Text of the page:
• Has a steeper learning curve because of its extensive set of features.
  • May require more complex configuration and additional extensions to offer the same level of support for asynchronous programming as the default offered by FastAPI.
  • More opinionated than other frameworks, with less flexibility about the choice of project structure, ORM and template engine.
  • Server-rendered websites can have slower response times, which can limit interactivity.
  • Using the built-in template engine creates a tighter coupling between backend and front end, potentially complicating code reuse and maintenance.


Flask is a lightweight web framework, designed to be simple and flexible.


  • Has a gentler learning curve and might be easier to use compared to other options.
  • Provides a lot of flexibility without enforcing a particular project structure, ORM or front-end solution.
  • Has a smaller footprint, which may lead to a small performance gain.
  • Has a default template engine.
  • Good option for simple web applications or prototypes.
  • Has an active community, good resources and a fair selection of third-party extensions.


  • Provides fewer features out of the box than Django. Authentication, user management, serialisation, form handling, object-relational mapping and the admin interface would need to be implemented from scratch or added through community-maintained extensions.
  • Developers have a more active role in responding to security concerns and ensuring that security best practices are implemented appropriately.


FastAPI is a modern web framework for building APIs with a focus on speed and performance. It is particularly well-suited for applications that need to handle a large volume of requests in real time.


  • Easier to use compared to some of the other options and requires less setup.
  • Offers exceptional performance thanks to its native support for asynchronous programming.
  • Has built-in request and query parameter validation.
  • Comes with automatic OpenAPI schema generation and documentation UIs.


  • Has a narrow range of full-stack features out of the box, similar to Flask.
  • Has no built-in template engine.
  • A newer, maturing project with more limited support and resources.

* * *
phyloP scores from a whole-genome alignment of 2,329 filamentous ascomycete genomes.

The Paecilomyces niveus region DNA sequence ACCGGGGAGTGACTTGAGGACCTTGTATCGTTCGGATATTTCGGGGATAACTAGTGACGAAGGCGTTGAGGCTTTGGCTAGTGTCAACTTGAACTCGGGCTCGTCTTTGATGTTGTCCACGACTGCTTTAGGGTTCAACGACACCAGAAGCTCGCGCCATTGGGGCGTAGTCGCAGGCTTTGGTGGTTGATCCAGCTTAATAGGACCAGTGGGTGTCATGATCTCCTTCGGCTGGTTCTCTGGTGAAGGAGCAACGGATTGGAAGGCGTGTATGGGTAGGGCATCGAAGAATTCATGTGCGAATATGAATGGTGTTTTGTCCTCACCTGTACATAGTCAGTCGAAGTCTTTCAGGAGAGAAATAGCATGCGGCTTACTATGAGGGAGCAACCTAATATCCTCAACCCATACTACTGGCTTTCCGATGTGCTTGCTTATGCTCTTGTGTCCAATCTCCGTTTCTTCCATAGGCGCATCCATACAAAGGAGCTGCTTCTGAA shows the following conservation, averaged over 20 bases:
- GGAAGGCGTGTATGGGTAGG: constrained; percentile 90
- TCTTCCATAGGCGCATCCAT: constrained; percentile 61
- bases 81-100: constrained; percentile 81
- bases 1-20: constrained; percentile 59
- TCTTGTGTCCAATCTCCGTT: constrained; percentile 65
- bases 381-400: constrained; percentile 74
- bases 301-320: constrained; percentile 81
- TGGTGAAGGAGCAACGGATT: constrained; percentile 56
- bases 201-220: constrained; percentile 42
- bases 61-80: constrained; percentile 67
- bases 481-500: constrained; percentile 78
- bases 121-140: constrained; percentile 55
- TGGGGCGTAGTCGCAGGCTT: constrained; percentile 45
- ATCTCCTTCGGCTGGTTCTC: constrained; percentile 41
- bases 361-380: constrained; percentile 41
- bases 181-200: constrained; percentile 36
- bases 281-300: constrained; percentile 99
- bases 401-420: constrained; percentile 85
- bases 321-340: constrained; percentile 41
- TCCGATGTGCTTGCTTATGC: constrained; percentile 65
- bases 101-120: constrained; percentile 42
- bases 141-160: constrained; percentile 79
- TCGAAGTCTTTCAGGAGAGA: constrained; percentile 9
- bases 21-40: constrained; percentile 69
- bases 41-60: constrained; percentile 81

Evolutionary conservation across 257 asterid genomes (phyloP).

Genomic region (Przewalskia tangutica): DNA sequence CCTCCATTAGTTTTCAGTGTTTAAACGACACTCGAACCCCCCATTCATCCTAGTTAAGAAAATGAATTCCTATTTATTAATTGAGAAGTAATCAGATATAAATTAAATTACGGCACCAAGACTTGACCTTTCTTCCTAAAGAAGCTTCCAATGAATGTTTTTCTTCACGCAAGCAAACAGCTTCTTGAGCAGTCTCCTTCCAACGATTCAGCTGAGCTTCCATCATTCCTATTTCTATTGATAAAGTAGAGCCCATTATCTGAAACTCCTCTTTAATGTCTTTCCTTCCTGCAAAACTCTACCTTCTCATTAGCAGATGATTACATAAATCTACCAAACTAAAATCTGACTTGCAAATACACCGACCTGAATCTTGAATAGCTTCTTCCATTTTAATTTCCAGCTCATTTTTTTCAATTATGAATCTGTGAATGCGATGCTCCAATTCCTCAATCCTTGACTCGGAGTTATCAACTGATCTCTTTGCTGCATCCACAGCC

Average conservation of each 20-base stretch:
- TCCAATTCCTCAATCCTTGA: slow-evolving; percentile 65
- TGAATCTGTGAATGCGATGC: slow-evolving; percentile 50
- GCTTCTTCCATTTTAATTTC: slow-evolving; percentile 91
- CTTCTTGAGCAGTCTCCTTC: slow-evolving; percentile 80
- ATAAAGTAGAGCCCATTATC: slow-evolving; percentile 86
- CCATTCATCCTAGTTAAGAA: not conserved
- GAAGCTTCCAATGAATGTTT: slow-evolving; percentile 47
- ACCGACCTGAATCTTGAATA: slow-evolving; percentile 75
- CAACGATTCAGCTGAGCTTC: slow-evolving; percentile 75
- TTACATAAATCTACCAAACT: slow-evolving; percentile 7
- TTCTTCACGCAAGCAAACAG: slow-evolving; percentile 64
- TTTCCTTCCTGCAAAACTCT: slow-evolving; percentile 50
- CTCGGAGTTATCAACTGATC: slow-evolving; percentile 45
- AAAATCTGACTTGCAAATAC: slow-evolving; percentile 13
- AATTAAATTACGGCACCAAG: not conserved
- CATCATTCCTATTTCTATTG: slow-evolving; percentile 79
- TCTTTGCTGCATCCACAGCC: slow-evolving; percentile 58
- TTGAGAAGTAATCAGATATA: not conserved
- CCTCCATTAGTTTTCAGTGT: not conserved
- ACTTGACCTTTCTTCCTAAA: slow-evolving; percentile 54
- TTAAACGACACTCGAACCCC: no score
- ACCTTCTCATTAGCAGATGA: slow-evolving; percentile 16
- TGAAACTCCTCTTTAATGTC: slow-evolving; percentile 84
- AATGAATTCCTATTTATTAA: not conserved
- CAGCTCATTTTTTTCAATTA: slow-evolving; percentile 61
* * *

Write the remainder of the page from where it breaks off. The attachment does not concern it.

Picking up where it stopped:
Decision outcome

We decided on Django because the requirements of Seedcase software are a closer match to what Django offers, so we are well-placed to take advantage of many of its core features. Django’s built-in ORM, extensive user management capabilities, feature-rich REST framework, and solid security principles will save us significant development time and effort and help us create a reliable and long-lived product. The native template engine is also attractive, in that it will allow us to iterate over user interfaces quickly, without the overhead of maintaining a separate front-end framework.

While Flask and FastAPI offer more flexibility and autonomy, this is not necessarily an unambiguous positive for us, because we would need to make and justify more decisions about our choice of project structure and third-party extensions. Moreover, the more extensions we rely on, the greater the effort involved in vetting for security and managing dependency updates. As Seedcase software products will likely not be performance-critical applications, the performance gain offered by FastAPI is not a particularly relevant factor.


As we will be rendering our web pages on the server side, we should keep an eye out for any user-experience issues in our interaction-heavy user flows, like the data upload or the data project application process. We may consider streamlining interactions on the client side using inline JavaScript in our Django templates.

A further point to keep in mind is that the integrated template-based architecture may create a tighter coupling between the front end and the API layer. While we don’t have a specific need to decouple the frontend more formally — as we will not have other user interfaces linked to the API and external interacting systems are well-served by dedicated API endpoints — tightly coupled components can become difficult to refactor or reuse as application complexity grows.